Virginia State Parks lost one of its heroes on October 4, 2011 with the death of Herbert N. Doswell, Jr. Herb worked for state parks for 40 years, seeing tour parks through the turbulent 60s and ultimately into a new millennium. He retired in 2001 from his post as Park Manager for Twin Lakes State Park.
I first met Herbert Doswell in 1994. It didn’t take long to understand that his career gave him an opportunity to build special relationships with two special groups at two special parks.
Joe Elton (left) with Herb Doswell
His work with native Americans at Occoneechee State Park resulted in establishment of an annual Native American Powwow at the park and development of visitor center exhibits that uniquely and compellingly tell the story of the remarkable people who were at the center of a trading network in prehistoric times.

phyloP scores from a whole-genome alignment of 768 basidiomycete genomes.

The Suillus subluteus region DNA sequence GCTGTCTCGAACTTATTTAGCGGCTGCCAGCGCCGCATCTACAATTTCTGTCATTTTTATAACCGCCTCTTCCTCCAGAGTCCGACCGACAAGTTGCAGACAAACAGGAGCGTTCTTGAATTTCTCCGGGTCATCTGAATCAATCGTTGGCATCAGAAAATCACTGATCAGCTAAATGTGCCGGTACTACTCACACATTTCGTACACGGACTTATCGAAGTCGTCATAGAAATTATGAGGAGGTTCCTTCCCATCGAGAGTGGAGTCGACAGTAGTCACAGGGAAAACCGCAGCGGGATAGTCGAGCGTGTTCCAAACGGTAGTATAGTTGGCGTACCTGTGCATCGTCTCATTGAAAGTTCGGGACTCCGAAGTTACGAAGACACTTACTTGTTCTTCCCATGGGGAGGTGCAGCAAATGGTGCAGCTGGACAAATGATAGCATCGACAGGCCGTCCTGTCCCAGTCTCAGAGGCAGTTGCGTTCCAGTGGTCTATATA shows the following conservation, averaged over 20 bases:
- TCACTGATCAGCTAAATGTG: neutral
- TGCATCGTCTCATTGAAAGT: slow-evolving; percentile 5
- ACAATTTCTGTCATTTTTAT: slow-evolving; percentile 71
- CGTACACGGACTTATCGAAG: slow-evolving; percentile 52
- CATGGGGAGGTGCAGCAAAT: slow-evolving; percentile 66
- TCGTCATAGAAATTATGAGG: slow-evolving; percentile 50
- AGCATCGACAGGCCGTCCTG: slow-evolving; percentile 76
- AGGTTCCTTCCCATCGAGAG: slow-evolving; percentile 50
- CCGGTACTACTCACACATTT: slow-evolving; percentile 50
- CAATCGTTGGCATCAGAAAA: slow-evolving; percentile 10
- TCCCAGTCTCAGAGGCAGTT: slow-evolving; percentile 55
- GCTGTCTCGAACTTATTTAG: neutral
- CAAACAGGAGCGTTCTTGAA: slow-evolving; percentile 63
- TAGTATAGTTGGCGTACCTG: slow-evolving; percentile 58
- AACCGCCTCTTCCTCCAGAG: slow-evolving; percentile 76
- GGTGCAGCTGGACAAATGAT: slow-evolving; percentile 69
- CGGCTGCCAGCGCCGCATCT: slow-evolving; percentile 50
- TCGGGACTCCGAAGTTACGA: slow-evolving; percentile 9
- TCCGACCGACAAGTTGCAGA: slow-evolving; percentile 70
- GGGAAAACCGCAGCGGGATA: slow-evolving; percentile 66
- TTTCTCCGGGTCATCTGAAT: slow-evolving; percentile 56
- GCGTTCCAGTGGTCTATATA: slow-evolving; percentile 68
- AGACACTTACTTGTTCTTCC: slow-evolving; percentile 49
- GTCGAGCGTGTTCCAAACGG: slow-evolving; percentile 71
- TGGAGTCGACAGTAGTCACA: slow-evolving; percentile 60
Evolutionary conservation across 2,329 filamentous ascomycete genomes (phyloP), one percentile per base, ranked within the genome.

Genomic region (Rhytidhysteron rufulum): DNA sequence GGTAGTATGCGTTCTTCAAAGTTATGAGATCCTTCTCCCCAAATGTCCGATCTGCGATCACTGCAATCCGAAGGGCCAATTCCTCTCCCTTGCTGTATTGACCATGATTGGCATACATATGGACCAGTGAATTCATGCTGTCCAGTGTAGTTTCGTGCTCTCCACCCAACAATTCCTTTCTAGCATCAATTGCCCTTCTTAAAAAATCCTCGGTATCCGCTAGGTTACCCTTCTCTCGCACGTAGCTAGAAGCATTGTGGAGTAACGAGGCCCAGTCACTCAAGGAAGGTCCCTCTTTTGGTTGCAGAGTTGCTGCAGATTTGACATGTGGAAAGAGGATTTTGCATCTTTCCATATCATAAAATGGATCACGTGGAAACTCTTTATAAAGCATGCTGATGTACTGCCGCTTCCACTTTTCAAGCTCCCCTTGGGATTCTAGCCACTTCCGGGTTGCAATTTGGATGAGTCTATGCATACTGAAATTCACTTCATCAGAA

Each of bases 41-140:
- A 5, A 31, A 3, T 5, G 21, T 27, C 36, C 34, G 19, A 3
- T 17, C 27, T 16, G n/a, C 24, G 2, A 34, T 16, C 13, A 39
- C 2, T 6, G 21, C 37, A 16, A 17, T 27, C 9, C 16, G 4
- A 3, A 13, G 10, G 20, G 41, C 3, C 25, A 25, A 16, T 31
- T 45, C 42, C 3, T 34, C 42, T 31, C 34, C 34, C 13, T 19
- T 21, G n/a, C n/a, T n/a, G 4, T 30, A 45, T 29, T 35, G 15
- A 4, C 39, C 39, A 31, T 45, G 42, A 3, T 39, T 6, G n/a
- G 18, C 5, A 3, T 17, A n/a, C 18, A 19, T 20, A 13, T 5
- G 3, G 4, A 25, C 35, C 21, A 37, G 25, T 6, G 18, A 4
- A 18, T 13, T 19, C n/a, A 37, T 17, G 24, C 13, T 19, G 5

Herb’s work with Black Americans at Twin Lakes made it possible for us to capture the segregationist history of Prince Edward State Park for Negroes – the one and only park people of color could visit during Virginia’s pre-1964 segregation past. Thanks to Herb’s research we were able to pay tribute to the historic figures who made Prince Edward State Park’s history part of the interpretive experience at the Cedar Crest Conference Center at Twin Lakes State Park.
The park was renamed to put the unpleasant, segregation past behind us. It was Herb who helped me understand that Prince Edward State Park was fondly remembered by those who spent their summers swimming at its beach or attending the weekend dances held there throughout the summer. Family reunions, church gatherings, weddings and much more are all part of Prince Edward State Park’s history. He knew it needed to be celebrated and with his leadership we launched a Prince Edward State Park “Family Reunion” on May 18, 1996.